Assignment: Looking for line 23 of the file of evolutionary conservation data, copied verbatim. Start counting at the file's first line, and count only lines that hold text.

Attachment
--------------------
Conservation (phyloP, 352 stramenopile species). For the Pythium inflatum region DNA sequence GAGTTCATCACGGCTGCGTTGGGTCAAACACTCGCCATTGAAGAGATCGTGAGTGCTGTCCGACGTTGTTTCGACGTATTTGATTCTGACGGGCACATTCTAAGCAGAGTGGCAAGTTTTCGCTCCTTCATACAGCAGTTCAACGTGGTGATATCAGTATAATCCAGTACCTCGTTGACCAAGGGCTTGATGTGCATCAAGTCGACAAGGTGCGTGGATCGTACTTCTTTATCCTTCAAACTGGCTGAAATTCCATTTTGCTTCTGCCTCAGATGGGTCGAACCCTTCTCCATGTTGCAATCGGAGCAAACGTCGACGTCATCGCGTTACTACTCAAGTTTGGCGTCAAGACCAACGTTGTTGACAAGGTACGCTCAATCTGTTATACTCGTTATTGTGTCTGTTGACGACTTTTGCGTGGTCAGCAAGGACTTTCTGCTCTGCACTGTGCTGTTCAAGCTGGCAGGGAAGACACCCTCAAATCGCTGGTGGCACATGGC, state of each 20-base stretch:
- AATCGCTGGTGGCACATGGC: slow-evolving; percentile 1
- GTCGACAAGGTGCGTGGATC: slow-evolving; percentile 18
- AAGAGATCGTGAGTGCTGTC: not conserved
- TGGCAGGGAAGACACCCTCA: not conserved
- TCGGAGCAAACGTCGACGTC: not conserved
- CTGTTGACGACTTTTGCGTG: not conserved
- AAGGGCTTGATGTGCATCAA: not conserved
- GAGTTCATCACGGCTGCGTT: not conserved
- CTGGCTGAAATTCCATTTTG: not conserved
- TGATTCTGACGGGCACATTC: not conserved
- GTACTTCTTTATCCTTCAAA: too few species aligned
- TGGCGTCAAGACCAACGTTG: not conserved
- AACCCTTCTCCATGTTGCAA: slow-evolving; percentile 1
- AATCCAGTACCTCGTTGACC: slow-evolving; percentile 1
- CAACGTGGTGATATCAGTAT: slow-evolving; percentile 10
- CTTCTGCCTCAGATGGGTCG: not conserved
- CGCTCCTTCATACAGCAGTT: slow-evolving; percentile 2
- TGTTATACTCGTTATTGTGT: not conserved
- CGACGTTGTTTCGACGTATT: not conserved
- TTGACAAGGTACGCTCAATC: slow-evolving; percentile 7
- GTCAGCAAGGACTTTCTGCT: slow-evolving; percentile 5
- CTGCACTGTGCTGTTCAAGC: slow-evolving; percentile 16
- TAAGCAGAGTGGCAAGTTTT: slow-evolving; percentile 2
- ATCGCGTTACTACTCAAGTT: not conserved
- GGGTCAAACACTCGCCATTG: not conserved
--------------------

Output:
- CTGCACTGTGCTGTTCAAGC: slow-evolving; percentile 16